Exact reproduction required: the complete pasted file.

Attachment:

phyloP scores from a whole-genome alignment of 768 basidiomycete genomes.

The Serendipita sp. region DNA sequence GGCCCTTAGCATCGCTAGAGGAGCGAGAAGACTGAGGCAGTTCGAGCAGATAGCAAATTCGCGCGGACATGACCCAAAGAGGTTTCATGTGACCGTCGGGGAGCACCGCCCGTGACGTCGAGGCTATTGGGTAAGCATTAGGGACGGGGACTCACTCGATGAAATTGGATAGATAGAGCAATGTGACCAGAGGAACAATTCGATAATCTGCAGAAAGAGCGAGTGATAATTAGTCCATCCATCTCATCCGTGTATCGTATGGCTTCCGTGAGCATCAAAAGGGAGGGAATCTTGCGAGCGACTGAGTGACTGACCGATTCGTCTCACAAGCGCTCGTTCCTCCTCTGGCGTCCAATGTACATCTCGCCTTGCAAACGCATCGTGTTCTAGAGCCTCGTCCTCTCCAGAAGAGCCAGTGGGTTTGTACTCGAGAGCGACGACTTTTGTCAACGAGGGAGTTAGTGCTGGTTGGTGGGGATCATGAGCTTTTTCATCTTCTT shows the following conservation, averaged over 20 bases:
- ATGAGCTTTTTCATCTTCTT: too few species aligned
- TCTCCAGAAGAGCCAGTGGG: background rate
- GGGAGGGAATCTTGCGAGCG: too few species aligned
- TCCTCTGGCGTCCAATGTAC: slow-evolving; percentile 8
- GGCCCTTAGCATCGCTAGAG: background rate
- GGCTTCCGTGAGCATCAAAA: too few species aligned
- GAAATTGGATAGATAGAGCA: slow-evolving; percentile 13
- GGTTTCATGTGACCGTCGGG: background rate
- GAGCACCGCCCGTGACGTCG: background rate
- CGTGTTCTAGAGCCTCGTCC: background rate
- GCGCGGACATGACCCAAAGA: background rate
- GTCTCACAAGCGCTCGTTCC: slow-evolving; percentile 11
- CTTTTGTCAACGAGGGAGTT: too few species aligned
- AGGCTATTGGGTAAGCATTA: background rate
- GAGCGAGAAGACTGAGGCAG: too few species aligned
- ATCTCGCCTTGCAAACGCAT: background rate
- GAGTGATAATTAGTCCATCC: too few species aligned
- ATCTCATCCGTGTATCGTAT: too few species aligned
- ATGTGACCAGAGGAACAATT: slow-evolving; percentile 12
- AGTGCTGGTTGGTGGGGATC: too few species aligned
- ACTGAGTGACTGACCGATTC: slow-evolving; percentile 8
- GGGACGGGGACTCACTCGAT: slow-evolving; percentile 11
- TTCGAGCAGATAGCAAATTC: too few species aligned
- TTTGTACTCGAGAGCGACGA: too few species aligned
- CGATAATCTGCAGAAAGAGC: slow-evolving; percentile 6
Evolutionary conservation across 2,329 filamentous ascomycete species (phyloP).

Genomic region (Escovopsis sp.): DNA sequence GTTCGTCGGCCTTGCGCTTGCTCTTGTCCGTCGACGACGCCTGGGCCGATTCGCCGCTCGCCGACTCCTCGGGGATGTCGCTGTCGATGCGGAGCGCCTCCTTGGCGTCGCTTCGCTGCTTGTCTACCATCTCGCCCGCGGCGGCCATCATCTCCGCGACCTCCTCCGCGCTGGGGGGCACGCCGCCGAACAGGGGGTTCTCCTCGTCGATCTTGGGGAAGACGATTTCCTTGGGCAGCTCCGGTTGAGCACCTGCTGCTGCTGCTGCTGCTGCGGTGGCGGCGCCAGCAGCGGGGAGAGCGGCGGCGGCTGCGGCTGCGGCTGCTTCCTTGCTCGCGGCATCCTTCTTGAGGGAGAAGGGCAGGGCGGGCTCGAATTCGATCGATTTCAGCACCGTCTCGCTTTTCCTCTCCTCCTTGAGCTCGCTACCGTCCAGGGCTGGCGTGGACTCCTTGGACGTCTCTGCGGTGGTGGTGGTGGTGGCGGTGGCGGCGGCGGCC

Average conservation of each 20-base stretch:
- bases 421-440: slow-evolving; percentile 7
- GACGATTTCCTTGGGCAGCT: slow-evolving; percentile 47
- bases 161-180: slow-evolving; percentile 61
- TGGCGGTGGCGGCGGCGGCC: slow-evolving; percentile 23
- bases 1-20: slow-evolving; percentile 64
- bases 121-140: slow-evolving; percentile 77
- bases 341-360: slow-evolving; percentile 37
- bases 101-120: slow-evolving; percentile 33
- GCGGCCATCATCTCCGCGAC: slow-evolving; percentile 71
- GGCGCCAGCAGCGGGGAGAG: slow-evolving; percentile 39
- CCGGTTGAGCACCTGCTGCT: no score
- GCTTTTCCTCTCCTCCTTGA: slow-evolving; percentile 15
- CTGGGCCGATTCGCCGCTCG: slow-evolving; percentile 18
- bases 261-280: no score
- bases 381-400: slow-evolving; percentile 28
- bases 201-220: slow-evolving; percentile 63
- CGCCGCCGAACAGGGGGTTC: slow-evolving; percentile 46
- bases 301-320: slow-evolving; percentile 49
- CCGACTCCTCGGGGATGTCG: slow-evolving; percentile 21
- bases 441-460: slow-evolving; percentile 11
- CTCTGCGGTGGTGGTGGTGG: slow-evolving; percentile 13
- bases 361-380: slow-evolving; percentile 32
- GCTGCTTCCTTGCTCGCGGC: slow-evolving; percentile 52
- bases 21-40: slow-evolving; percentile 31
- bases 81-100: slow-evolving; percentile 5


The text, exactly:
phyloP scores from a whole-genome alignment of 768 basidiomycete genomes.

The Serendipita sp. region DNA sequence GGCCCTTAGCATCGCTAGAGGAGCGAGAAGACTGAGGCAGTTCGAGCAGATAGCAAATTCGCGCGGACATGACCCAAAGAGGTTTCATGTGACCGTCGGGGAGCACCGCCCGTGACGTCGAGGCTATTGGGTAAGCATTAGGGACGGGGACTCACTCGATGAAATTGGATAGATAGAGCAATGTGACCAGAGGAACAATTCGATAATCTGCAGAAAGAGCGAGTGATAATTAGTCCATCCATCTCATCCGTGTATCGTATGGCTTCCGTGAGCATCAAAAGGGAGGGAATCTTGCGAGCGACTGAGTGACTGACCGATTCGTCTCACAAGCGCTCGTTCCTCCTCTGGCGTCCAATGTACATCTCGCCTTGCAAACGCATCGTGTTCTAGAGCCTCGTCCTCTCCAGAAGAGCCAGTGGGTTTGTACTCGAGAGCGACGACTTTTGTCAACGAGGGAGTTAGTGCTGGTTGGTGGGGATCATGAGCTTTTTCATCTTCTT shows the following conservation, averaged over 20 bases:
- ATGAGCTTTTTCATCTTCTT: too few species aligned
- TCTCCAGAAGAGCCAGTGGG: background rate
- GGGAGGGAATCTTGCGAGCG: too few species aligned
- TCCTCTGGCGTCCAATGTAC: slow-evolving; percentile 8
- GGCCCTTAGCATCGCTAGAG: background rate
- GGCTTCCGTGAGCATCAAAA: too few species aligned
- GAAATTGGATAGATAGAGCA: slow-evolving; percentile 13
- GGTTTCATGTGACCGTCGGG: background rate
- GAGCACCGCCCGTGACGTCG: background rate
- CGTGTTCTAGAGCCTCGTCC: background rate
- GCGCGGACATGACCCAAAGA: background rate
- GTCTCACAAGCGCTCGTTCC: slow-evolving; percentile 11
- CTTTTGTCAACGAGGGAGTT: too few species aligned
- AGGCTATTGGGTAAGCATTA: background rate
- GAGCGAGAAGACTGAGGCAG: too few species aligned
- ATCTCGCCTTGCAAACGCAT: background rate
- GAGTGATAATTAGTCCATCC: too few species aligned
- ATCTCATCCGTGTATCGTAT: too few species aligned
- ATGTGACCAGAGGAACAATT: slow-evolving; percentile 12
- AGTGCTGGTTGGTGGGGATC: too few species aligned
- ACTGAGTGACTGACCGATTC: slow-evolving; percentile 8
- GGGACGGGGACTCACTCGAT: slow-evolving; percentile 11
- TTCGAGCAGATAGCAAATTC: too few species aligned
- TTTGTACTCGAGAGCGACGA: too few species aligned
- CGATAATCTGCAGAAAGAGC: slow-evolving; percentile 6
Evolutionary conservation across 2,329 filamentous ascomycete species (phyloP).

Genomic region (Escovopsis sp.): DNA sequence GTTCGTCGGCCTTGCGCTTGCTCTTGTCCGTCGACGACGCCTGGGCCGATTCGCCGCTCGCCGACTCCTCGGGGATGTCGCTGTCGATGCGGAGCGCCTCCTTGGCGTCGCTTCGCTGCTTGTCTACCATCTCGCCCGCGGCGGCCATCATCTCCGCGACCTCCTCCGCGCTGGGGGGCACGCCGCCGAACAGGGGGTTCTCCTCGTCGATCTTGGGGAAGACGATTTCCTTGGGCAGCTCCGGTTGAGCACCTGCTGCTGCTGCTGCTGCTGCGGTGGCGGCGCCAGCAGCGGGGAGAGCGGCGGCGGCTGCGGCTGCGGCTGCTTCCTTGCTCGCGGCATCCTTCTTGAGGGAGAAGGGCAGGGCGGGCTCGAATTCGATCGATTTCAGCACCGTCTCGCTTTTCCTCTCCTCCTTGAGCTCGCTACCGTCCAGGGCTGGCGTGGACTCCTTGGACGTCTCTGCGGTGGTGGTGGTGGTGGCGGTGGCGGCGGCGGCC

Average conservation of each 20-base stretch:
- bases 421-440: slow-evolving; percentile 7
- GACGATTTCCTTGGGCAGCT: slow-evolving; percentile 47
- bases 161-180: slow-evolving; percentile 61
- TGGCGGTGGCGGCGGCGGCC: slow-evolving; percentile 23
- bases 1-20: slow-evolving; percentile 64
- bases 121-140: slow-evolving; percentile 77
- bases 341-360: slow-evolving; percentile 37
- bases 101-120: slow-evolving; percentile 33
- GCGGCCATCATCTCCGCGAC: slow-evolving; percentile 71
- GGCGCCAGCAGCGGGGAGAG: slow-evolving; percentile 39
- CCGGTTGAGCACCTGCTGCT: no score
- GCTTTTCCTCTCCTCCTTGA: slow-evolving; percentile 15
- CTGGGCCGATTCGCCGCTCG: slow-evolving; percentile 18
- bases 261-280: no score
- bases 381-400: slow-evolving; percentile 28
- bases 201-220: slow-evolving; percentile 63
- CGCCGCCGAACAGGGGGTTC: slow-evolving; percentile 46
- bases 301-320: slow-evolving; percentile 49
- CCGACTCCTCGGGGATGTCG: slow-evolving; percentile 21
- bases 441-460: slow-evolving; percentile 11
- CTCTGCGGTGGTGGTGGTGG: slow-evolving; percentile 13
- bases 361-380: slow-evolving; percentile 32
- GCTGCTTCCTTGCTCGCGGC: slow-evolving; percentile 52
- bases 21-40: slow-evolving; percentile 31
- bases 81-100: slow-evolving; percentile 5